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Is More Targeting Consistent with Less Spending?

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  • Martin Ravallion

Abstract

Economists often advise governments to target their spending better when cuts are called for. This paper asks whether that advice is consistent with a political-economy constraint that limits the welfare losses to the non-poor from spending cuts. A simple theoretical model shows that the answer is unclear on a priori grounds, and so will depend on the specifics of program design and financing. A case study for a World Bank-supported social program in Argentina illustrates how cuts can come with worse targeting performance; the allocation to the poor falls faster than that to the non-poor. Some lessons are drawn for how the poor might be better protected from cuts. Copyright Kluwer Academic Publishers 1999

Suggested Citation

  • Martin Ravallion, 1999. "Is More Targeting Consistent with Less Spending?," International Tax and Public Finance, Springer;International Institute of Public Finance, vol. 6(3), pages 411-419, August.
  • Handle: RePEc:kap:itaxpf:v:6:y:1999:i:3:p:411-419 DOI: 10.1023/A:1008763803499
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    References listed on IDEAS

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    1. Lanjouw, Peter & Ravallion, Martin, 1998. "Benefit incidence and the timing of program capture," Policy Research Working Paper Series 1956, The World Bank.
    2. De Donder, Philippe & Hindriks, Jean, 1998. "The Political Economy of Targeting," Public Choice, Springer, vol. 95(1-2), pages 177-200, April.
    3. Ravallion, Martin, 1999. "Are poorer states worse at targeting their poor?," Economics Letters, Elsevier, vol. 65(3), pages 373-377, December.
    4. Ravallion, Martin, 2000. "Monitoring Targeting Performance When Decentralized Allocations to the Poor Are Unobserved," World Bank Economic Review, World Bank Group, vol. 14(2), pages 331-345, May.
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    Cited by:

    1. Martin Ravallion, 2002. "Are the Poor Protected from Budget Cuts? Evidence for Argentina," Journal of Applied Economics, Universidad del CEMA, vol. 5, pages 95-121, May.
    2. Grégoire ROTA-GRAZIOSI & Emilie CALDEIRA, 2014. "La décentralisation dans les pays en développement : une revue de la littérature - Decentralization in developing countries: A literature review," Working Papers 201411, CERDI.
    3. Bardhan, Pranab & Mookherjee, Dilip, 2005. "Decentralizing antipoverty program delivery in developing countries," Journal of Public Economics, Elsevier, vol. 89(4), pages 675-704, April.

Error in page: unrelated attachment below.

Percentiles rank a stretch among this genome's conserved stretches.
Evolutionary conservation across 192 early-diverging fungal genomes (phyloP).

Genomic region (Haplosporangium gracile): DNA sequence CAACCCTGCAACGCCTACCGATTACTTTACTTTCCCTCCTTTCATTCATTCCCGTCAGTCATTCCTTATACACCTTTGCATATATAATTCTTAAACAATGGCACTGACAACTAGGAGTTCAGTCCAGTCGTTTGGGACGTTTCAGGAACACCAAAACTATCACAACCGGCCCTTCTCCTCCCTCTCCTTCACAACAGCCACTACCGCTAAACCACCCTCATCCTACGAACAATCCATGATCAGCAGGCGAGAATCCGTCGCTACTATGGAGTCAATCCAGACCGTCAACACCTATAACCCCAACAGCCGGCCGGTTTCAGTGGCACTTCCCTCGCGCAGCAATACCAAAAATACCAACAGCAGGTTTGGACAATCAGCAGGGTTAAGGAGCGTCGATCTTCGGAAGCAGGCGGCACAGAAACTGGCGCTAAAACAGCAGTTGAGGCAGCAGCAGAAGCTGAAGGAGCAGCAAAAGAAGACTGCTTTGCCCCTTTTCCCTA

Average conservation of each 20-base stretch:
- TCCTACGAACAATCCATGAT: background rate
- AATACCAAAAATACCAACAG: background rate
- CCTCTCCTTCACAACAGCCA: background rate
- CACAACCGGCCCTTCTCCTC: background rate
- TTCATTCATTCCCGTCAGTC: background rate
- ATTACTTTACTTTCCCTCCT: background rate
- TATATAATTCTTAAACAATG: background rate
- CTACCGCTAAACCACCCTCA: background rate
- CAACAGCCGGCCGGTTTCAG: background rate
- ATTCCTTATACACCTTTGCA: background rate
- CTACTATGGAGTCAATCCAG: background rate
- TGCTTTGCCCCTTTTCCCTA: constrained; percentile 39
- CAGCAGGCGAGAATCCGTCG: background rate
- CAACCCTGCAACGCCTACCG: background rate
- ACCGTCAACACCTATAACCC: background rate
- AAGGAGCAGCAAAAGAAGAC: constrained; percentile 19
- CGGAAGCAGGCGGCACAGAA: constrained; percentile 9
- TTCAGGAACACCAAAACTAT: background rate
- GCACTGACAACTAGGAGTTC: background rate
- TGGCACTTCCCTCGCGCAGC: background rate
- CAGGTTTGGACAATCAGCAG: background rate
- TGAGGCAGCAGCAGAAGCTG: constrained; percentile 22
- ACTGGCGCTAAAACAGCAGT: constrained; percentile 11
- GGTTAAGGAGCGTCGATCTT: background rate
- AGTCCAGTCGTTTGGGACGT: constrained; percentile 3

4. Ravallion,Martin, 2000. "Are the poor protected from budget cuts? theory and evidence for Argentina," Policy Research Working Paper Series 2391, The World Bank.
    5. Elbers, Chris & Lanjouw, Peter & Mistiaen, Johan & Özler, Berk & Simler, Kenneth, 2003. "Are neighbors equal?," FCND briefs 147, International Food Policy Research Institute (IFPRI).
    6. Ravallion, Martin, 1999. "Are poorer states worse at targeting their poor?," Economics Letters, Elsevier, vol. 65(3), pages 373-377, December.
    7. Ana Corbacho & Mercedes Garcia-Escribano & Gabriela Inchauste, 2007. "Argentina: Macroeconomic Crisis and Household Vulnerability ," Review of Development Economics, Wiley Blackwell, vol. 11(1), pages 92-106, February.
    8. Sanz, Ismael & Velazquez, Francisco J, 2003. "What do OECD countries cut first at a time of fiscal adjustments? A dynamic panel data approach," University of California at Santa Barbara, Economics Working Paper Series qt4j744960, Department of Economics, UC Santa Barbara.
    9. Elbers, Chris & Lanjouw, Peter & Mistiaen, Johan & Ozler, Berk & Simler, Kenneth, 2003. "Are Neighbours Equal? Estimating Local Inequality in Three Developing Countries," WIDER Working Paper Series 052, World Institute for Development Economic Research (UNU-WIDER).
    10. Schüring, Esther & Gassmann, Franziska, 2012. "Whom to target: an obvious choice?," MERIT Working Papers 028, United Nations University - Maastricht Economic and Social Research Institute on Innovation and Technology (MERIT).
    11. Galasso, Emanuela & Ravallion, Martin, 2005. "Decentralized targeting of an antipoverty program," Journal of Public Economics, Elsevier, vol. 89(4), pages 705-727, April.

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    Keywords

    targeting; poverty; political-economy; Argentina;

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